Tulsa - Getting Around
Several freeways and bypasses can be used to easily get around the Tulsa Metro area: I-244, I-44, US 169 (Mingo Valley Expressway, aka "Pearl Harbor Memorial Expressway"), US 75, Hwy 51 (Broken Arrow Expressway), Creek Turnpike. The streets and avenues are planned on a 1 mile by 1 mile grid system, with the main arterials running on each mile. The name avenues run north/south and are name after US cities, generally in alphabetical order. In the mid-town area the names are taken from colleges and college towns. North/South is divided by Admiral Blvd. Name streets East of Main are cities east of the Mississippi River, vice versa for name streets west of Main. Numbered streets run East/West. With Main Street and the Arkansas River as the dividing line. Watch out for Place, Street, Avenue designation, e.g. 47th Place, 47th Street, or Florence Place, Florence Avenue. Downtown streets were originally platted parallel to the Frisco railroad tracks. When Tulsa expanded beyond the bounds of its original plat, the expanded areas were platted in alignment with the points of the compass. Thus the "twisted" area down-town represents the original extent of Tulsa ca 1907.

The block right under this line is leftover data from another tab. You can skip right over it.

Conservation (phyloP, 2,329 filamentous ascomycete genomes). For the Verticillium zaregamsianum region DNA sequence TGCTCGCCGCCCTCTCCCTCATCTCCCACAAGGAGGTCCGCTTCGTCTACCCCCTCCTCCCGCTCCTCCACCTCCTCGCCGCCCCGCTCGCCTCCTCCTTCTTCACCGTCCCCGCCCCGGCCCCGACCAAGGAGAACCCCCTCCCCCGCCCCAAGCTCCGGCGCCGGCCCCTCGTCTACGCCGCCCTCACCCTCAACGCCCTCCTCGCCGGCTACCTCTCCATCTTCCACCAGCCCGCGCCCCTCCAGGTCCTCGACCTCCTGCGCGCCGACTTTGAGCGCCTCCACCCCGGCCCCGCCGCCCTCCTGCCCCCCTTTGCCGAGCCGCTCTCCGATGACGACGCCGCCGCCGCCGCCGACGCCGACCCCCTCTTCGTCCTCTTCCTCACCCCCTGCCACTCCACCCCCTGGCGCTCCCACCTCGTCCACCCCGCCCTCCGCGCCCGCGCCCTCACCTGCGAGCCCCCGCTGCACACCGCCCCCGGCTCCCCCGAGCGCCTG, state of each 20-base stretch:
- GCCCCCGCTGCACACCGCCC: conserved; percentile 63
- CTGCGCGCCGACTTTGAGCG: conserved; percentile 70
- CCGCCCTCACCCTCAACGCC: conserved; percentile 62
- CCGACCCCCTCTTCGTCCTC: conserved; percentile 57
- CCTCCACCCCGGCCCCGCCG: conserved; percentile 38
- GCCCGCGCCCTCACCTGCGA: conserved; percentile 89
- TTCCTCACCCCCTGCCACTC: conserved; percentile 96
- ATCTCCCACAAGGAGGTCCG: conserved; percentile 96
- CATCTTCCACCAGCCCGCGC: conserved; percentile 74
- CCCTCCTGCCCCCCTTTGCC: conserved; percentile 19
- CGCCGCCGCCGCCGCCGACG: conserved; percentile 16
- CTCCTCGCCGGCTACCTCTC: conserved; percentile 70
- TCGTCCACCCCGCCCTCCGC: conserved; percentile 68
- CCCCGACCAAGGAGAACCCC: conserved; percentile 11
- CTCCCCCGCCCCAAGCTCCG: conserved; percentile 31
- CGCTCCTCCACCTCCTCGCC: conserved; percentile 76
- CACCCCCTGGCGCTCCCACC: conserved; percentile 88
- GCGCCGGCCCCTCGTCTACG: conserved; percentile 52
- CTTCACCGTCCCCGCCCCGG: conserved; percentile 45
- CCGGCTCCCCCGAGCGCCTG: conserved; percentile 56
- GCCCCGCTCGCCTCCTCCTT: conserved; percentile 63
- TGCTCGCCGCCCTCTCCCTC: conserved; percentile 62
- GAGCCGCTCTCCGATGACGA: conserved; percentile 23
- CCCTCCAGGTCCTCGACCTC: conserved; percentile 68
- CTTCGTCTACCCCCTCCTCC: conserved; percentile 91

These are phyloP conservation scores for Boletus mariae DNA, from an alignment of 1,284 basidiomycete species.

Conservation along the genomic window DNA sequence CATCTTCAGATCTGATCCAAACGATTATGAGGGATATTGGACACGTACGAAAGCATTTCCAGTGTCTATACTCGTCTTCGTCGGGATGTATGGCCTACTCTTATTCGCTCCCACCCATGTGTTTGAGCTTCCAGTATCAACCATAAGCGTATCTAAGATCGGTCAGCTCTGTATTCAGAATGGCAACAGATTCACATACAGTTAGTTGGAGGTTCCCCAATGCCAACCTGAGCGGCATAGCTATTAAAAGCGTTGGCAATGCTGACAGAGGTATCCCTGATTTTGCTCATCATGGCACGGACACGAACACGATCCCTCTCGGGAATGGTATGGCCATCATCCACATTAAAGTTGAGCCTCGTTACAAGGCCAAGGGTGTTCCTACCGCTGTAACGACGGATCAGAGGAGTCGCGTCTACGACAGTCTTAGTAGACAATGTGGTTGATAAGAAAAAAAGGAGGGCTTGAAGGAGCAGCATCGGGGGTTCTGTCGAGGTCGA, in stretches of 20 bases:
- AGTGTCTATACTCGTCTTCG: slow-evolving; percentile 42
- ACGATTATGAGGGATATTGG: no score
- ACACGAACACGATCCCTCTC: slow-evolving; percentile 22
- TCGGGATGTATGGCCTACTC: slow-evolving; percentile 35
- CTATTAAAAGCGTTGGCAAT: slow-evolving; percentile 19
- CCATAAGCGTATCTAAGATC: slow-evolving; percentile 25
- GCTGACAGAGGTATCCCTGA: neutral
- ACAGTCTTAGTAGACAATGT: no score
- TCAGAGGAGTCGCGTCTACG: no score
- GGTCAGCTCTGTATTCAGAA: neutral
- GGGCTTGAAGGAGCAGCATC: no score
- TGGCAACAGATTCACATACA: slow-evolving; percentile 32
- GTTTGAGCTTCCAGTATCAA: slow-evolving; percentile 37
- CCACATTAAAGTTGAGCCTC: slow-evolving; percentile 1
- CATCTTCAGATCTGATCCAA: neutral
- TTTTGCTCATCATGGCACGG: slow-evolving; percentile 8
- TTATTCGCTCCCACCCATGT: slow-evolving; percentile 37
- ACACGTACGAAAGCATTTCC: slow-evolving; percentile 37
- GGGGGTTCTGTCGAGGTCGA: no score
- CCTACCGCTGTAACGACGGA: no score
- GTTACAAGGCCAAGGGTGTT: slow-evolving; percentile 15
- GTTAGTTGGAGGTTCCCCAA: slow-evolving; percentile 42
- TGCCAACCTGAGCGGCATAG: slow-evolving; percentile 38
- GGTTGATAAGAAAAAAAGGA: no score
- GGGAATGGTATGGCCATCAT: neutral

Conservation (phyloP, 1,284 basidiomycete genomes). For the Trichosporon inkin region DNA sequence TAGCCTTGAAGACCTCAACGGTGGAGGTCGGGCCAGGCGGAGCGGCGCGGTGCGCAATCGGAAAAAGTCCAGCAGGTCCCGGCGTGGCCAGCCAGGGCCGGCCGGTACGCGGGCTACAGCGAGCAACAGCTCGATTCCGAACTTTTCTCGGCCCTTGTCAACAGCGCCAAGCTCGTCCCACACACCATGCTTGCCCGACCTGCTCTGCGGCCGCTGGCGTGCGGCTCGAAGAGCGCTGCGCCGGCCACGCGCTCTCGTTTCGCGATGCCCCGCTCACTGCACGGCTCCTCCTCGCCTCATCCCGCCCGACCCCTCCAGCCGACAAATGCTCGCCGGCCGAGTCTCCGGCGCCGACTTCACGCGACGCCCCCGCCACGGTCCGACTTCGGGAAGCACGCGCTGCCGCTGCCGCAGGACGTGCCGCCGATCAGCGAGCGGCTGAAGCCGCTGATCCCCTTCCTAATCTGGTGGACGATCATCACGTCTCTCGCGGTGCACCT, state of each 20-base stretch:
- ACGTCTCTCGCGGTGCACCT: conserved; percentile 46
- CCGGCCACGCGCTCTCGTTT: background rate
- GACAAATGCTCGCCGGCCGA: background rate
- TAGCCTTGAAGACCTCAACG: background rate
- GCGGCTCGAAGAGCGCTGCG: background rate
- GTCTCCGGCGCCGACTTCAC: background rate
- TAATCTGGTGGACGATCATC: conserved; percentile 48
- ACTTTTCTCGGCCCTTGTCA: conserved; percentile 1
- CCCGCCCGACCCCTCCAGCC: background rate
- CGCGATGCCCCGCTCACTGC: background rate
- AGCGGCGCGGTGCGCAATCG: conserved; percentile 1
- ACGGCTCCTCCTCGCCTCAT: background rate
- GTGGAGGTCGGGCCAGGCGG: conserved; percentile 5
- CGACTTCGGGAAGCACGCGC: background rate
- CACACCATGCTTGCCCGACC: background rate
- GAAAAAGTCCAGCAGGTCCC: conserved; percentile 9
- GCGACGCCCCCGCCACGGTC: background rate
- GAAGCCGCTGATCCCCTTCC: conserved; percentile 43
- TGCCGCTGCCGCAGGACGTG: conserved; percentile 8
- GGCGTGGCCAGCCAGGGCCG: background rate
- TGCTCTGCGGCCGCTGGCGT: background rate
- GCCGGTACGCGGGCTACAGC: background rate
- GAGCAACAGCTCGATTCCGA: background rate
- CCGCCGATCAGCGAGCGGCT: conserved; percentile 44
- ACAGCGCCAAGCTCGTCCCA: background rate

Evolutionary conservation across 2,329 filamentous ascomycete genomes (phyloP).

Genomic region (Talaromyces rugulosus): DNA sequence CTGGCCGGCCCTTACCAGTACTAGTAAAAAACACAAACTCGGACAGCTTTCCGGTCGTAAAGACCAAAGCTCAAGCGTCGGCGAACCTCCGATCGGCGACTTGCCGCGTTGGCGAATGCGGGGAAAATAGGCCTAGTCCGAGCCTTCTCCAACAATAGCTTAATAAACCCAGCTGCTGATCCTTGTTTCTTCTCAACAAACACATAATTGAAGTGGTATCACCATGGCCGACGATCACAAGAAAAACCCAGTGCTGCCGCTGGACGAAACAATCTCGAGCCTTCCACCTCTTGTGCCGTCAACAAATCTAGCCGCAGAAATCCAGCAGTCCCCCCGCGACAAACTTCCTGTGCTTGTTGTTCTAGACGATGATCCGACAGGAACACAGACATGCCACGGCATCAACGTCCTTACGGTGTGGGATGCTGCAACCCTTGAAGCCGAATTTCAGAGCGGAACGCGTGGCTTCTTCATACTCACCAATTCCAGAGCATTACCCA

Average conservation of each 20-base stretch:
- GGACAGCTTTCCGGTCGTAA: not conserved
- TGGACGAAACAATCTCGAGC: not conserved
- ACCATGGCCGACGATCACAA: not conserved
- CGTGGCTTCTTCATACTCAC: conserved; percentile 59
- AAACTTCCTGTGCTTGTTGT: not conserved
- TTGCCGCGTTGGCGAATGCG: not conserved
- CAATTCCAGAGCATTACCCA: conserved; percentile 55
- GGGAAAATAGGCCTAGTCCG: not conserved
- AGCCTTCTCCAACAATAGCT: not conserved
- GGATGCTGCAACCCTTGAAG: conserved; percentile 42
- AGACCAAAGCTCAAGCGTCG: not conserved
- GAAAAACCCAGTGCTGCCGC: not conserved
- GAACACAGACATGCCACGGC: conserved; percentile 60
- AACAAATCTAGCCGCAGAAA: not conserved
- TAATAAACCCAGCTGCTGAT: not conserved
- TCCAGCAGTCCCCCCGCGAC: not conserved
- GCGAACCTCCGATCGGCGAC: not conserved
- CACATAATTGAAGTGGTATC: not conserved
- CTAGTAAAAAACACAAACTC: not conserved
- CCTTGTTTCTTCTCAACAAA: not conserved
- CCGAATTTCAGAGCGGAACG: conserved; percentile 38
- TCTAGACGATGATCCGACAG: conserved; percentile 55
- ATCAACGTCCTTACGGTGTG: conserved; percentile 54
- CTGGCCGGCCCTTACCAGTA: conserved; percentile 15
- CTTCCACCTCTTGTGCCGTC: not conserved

Tulsa Transit provides bus service for the Tulsa Metro area. Cities served are Tulsa, Sand Springs, Sapulpa, Jenks, and Broken Arrow. The central station is at 319 S. Denver (downtown). They do not run that often, especially to the outer towns like Broken Arrow.
There are 20 or so miles of bike trails running along the Arkansas river. A single paved path can be ridden from 95th and Memorial all the way to Sand Springs, 5-10 miles west of Tulsa. The remainder of Tulsa is not safe for bicycling as there are no bike lanes.
Adapted from WikiTravel under the Wiki License
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